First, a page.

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UPDATE: Following the FT-Se's debut, British magazine Top Gear has reported that the concept is powered by a dual-motor powertrain––one motor powering each axle––paired with the company's "special" third-generation electric battery pack. This setup should allow for a 0-62 sprint in around three seconds, with a claimed top speed of 155 mph. It's also been stated that a production version wouldn't have any connections with an MR2 revival, despite the noticable similarities shared with the small sports car.


Amid the horde of Toyota concepts shown at the 2023 Japan Mobility Show, arguably the most intriguing is the tiny FT-Se sports car. While it shares its GR badge with the likes of the Supra and GR86, it differs greatly from the performance division's other creations. Beneath its compact footprint and muscular build sits not an engine, but an electric battery. While it won't make much noise, the FT-Se is an example of what GR plans to bring to the table even without the joy of manual transmissions and spunky engines.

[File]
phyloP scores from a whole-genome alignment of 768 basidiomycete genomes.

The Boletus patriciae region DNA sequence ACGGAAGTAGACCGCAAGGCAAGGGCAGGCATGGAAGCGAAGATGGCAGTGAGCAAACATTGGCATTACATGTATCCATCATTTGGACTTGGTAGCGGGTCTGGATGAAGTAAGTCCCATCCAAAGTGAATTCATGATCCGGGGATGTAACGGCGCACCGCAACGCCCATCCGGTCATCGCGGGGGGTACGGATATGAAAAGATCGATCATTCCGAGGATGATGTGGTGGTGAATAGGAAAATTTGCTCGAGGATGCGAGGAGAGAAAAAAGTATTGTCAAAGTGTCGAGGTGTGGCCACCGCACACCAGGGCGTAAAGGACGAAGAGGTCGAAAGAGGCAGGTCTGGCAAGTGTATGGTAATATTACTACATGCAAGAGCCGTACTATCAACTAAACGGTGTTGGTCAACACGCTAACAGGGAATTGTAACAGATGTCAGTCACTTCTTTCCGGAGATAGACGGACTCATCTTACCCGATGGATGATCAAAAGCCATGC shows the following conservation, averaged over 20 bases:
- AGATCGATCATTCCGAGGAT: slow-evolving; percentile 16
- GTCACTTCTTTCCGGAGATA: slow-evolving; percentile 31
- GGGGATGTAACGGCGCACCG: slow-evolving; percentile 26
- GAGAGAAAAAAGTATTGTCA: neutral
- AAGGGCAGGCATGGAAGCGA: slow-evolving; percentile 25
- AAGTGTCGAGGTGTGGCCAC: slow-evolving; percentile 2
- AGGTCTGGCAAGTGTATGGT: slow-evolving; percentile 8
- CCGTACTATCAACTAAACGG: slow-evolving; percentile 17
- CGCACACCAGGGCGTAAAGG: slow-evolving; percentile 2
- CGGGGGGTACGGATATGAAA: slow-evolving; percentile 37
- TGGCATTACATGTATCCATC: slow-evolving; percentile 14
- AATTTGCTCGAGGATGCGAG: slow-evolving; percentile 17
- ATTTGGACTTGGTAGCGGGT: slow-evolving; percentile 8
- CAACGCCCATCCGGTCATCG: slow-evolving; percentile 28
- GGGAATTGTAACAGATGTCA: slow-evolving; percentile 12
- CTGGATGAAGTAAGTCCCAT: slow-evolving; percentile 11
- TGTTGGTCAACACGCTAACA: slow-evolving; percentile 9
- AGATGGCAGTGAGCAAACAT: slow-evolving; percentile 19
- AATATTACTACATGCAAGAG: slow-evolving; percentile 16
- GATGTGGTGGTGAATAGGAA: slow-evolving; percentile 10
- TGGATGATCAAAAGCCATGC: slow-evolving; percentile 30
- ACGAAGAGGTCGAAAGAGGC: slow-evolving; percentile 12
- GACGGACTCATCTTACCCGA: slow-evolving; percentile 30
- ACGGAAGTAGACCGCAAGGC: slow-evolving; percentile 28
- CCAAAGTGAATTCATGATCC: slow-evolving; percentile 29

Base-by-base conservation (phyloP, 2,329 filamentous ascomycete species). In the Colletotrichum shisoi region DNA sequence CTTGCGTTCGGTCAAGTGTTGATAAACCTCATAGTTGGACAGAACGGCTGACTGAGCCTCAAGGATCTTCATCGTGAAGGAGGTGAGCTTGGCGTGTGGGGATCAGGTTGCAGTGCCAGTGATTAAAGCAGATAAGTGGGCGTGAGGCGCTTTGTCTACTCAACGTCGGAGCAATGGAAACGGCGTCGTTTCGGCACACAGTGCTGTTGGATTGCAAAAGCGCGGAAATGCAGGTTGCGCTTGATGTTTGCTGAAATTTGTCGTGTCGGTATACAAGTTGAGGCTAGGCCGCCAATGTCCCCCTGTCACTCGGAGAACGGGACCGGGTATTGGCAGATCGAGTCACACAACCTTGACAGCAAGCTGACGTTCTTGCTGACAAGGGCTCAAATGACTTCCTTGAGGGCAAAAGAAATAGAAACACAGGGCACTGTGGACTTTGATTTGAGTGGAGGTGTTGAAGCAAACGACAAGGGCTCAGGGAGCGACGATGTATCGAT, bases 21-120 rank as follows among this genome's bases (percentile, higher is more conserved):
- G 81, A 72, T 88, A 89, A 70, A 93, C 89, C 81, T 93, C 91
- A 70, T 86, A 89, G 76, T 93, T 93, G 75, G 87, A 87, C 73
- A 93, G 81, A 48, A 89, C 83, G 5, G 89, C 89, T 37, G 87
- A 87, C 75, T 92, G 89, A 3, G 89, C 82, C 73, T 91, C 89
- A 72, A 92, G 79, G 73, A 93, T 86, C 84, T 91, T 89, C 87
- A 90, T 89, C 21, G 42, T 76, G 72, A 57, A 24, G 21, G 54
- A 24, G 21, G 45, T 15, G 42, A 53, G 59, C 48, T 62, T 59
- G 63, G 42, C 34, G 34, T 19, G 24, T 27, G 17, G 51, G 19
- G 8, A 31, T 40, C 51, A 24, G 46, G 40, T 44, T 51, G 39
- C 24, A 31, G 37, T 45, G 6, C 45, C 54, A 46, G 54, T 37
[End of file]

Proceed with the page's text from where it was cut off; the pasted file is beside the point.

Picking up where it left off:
Those who follow Toyota closely will notice a striking resemblance shared with the GR Sports Concept from 2021. That concept was also electric, which means the FT-Se is likely an evolved take on what we hope is a planned revival for the small MR2 sports car.


Flanking the FT-Se's pointy hood is an aggressive set of vertical headlights. While the main lighting units are buried within the concept's plethora of aggressive black mesh, the standout feature here is the LED lighting signature that runs vertically through the ends of the front fascia, before continuing its illuminated path below the bodywork on both sides of each front wheel.